Please Note: This article is written for users of the following Microsoft Excel versions: 97, 2000, 2002, and 2003. If you are using a later version (Excel 2007 or later), this tip may not work for you. For a version of this tip written specifically for later versions of Excel, click here: Getting a Count of Unique Names.

Getting a Count of Unique Names

by Allen Wyatt
(last updated October 17, 2020)

1

John has a worksheet that he uses for registration of attendees at a conference. Column A has a list of each person attending, and column B has the company represented by each attendee. Each company can have multiple people attend. John can easily figure out how many individuals are coming to the conference; it is simply the number of rows in column A (minus any header rows). The more difficult task is to determine how many companies are going to be represented at the conference.

There are a couple of ways to determine the desired count. First, if there are no blank cells in column B, you can use an array formula (entered by Ctrl+Shift+Enter) such as the following:

=SUM(1/COUNTIF(B2:B50,B2:B50))

If there are blanks in the range (B2:B50 in this case), then the array formula will return a #DIV/0! error. If that case, the array formula needs to be changed to the following:

=SUM(IF(FREQUENCY(IF(LEN(B2:B50)>0,MATCH(B2:B50,B1:B50,0),
""),IF(LEN(B2:B50)>0,MATCH(B2:B50,B2:B50,0),""))>0,1))

If you prefer to not use an array formula, you can add regular formulas to column C to do the count. First, sort the table of data by the contents of column B. That way the data will be in company order. Then add a formula such as the following to cell C2 (assuming you have a header in row 1):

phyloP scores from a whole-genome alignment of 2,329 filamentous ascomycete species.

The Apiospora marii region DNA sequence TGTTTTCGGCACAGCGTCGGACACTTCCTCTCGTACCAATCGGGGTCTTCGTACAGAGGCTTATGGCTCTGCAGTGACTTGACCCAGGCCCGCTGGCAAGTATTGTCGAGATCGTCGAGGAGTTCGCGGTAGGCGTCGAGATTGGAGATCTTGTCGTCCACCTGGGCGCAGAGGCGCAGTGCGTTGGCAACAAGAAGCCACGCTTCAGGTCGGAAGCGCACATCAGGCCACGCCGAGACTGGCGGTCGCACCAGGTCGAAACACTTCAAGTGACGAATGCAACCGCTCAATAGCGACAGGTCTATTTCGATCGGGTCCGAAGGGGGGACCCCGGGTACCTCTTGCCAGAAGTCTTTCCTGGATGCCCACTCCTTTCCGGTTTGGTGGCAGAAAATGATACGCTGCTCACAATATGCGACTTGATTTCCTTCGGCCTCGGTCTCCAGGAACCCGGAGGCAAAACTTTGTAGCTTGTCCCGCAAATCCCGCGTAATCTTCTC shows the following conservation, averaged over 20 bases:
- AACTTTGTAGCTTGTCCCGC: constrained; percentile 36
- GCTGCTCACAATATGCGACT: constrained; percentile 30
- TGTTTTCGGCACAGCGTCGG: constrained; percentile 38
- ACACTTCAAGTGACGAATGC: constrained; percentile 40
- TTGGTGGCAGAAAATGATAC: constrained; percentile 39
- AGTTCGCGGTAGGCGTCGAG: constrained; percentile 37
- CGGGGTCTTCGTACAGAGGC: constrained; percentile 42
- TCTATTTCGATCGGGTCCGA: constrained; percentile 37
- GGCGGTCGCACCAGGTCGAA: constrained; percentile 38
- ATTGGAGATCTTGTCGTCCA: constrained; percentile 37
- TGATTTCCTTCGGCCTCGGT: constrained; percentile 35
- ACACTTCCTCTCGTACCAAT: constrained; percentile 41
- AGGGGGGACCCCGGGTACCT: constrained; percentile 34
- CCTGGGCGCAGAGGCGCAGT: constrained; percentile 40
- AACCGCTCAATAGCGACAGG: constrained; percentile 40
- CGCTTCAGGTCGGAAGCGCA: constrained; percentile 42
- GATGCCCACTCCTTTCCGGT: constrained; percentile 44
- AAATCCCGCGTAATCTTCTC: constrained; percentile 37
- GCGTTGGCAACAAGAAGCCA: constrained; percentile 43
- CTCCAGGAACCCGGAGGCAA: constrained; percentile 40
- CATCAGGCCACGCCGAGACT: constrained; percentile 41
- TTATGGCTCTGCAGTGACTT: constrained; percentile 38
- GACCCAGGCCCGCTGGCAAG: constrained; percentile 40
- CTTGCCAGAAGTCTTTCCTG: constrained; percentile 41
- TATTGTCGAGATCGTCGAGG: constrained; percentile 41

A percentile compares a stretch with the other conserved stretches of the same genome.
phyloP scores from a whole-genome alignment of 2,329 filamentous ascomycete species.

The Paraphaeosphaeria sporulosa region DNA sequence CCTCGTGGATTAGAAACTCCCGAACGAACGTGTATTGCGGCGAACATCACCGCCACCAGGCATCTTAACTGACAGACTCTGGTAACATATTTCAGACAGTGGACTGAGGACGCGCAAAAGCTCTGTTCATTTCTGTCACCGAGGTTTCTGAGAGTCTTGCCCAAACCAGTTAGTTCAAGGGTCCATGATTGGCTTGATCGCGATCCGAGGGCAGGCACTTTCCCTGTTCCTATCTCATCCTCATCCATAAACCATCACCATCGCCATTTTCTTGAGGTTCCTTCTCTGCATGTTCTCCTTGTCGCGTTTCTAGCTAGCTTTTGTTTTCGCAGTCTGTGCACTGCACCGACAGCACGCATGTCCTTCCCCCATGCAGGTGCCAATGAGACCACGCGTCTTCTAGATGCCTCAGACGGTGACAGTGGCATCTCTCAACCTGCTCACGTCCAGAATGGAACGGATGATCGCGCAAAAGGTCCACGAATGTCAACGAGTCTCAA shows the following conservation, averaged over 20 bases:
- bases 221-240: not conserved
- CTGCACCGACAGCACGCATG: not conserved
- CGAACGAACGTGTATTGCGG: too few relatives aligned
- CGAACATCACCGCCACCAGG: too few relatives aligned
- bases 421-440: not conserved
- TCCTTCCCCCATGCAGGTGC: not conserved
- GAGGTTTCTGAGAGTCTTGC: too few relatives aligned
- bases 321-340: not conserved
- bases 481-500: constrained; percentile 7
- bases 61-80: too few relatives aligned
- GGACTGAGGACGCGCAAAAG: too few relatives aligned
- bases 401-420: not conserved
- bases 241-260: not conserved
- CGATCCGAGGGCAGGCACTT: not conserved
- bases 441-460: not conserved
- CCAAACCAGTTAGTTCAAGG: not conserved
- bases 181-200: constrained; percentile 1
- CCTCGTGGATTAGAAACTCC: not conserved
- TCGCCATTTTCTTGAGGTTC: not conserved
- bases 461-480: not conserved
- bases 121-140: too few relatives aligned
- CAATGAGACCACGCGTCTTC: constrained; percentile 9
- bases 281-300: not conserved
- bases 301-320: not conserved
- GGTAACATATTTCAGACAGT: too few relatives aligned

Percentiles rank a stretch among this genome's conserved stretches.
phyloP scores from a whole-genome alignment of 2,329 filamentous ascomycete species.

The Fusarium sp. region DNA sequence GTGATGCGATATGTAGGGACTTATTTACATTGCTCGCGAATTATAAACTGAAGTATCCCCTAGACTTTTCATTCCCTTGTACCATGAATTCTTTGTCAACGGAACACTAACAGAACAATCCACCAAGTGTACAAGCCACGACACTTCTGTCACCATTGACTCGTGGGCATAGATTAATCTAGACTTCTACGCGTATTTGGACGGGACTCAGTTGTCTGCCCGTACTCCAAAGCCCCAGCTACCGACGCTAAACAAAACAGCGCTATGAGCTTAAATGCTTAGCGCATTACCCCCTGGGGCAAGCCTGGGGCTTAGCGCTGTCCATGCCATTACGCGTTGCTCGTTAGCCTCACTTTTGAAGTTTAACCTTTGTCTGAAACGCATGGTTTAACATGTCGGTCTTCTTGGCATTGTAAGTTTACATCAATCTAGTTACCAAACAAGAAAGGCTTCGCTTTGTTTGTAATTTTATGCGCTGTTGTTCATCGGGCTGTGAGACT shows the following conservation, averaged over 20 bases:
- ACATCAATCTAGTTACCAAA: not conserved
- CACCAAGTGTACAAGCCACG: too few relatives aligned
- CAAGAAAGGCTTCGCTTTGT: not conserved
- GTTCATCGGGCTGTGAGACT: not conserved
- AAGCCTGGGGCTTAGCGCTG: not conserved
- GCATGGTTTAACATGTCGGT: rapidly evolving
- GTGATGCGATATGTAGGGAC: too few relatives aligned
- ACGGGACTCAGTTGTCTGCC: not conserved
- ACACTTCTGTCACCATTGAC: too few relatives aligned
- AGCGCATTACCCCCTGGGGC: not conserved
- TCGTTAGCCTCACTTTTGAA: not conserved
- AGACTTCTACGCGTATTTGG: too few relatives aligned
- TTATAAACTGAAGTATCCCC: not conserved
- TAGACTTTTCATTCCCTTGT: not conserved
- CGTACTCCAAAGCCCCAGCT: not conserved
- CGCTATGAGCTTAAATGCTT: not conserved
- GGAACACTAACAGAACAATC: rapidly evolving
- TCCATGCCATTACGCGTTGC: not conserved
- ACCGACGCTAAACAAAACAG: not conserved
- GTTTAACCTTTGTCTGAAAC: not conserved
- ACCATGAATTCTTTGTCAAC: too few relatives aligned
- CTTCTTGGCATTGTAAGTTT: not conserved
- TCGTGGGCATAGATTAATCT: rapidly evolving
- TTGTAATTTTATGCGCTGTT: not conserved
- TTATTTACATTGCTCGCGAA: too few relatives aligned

=IF(B2<>B3,1,0)

Copy the formula down through all the rest of the cells in column C, and then do a sum on the column. The sum represents the number of unique companies attending, since a 1 only appears in column C when the companies change.

Of course, if you need to find the names of all the companies represented at the conference, you can use Excel's filtering capabilities. Follow these steps:

  1. Sort the data by column B, the company names.
  2. Select all the cells containing data (including the header cell) in column B.
  3. Choose Filter from the Data menu, then choose Advanced Filter. Excel displays the Advanced Filter dialog box. (See Figure 1.)
  4. Figure 1. The Advanced Filter dialog box.

  5. Make sure the Copy to Another Location radio button is selected.
  6. Make sure the Unique Records Only check box is selected.
  7. With the insertion point in the Copy To box, click on a blank cell, such as E1. (This is where the list of companies will be copied to.)
  8. Click OK. Excel copies the unique company names from the original list to column E.

You now can easily see how many companies are being represented, along with who those companies are.

ExcelTips is your source for cost-effective Microsoft Excel training. This tip (3105) applies to Microsoft Excel 97, 2000, 2002, and 2003. You can find a version of this tip for the ribbon interface of Excel (Excel 2007 and later) here: Getting a Count of Unique Names.

Author Bio

Allen Wyatt

With more than 50 non-fiction books and numerous magazine articles to his credit, Allen Wyatt is an internationally recognized author. He is president of Sharon Parq Associates, a computer and publishing services company. ...

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What is nine more than 2?

2020-10-19 11:55:28

Michael J Attea

Also helpful to insert a column, and use the formula if (countifs(C$2:C3)=1,sum(1,count(B$2:B2)),"") and have a max of it above. then you can use that as an automatic listing of unique entries elsewhere like on another sheet, that references that as a lookup and can be used in other reports etc with calculations like sumifs etc which outperforms pivot tables in terms of seamless usage by others.


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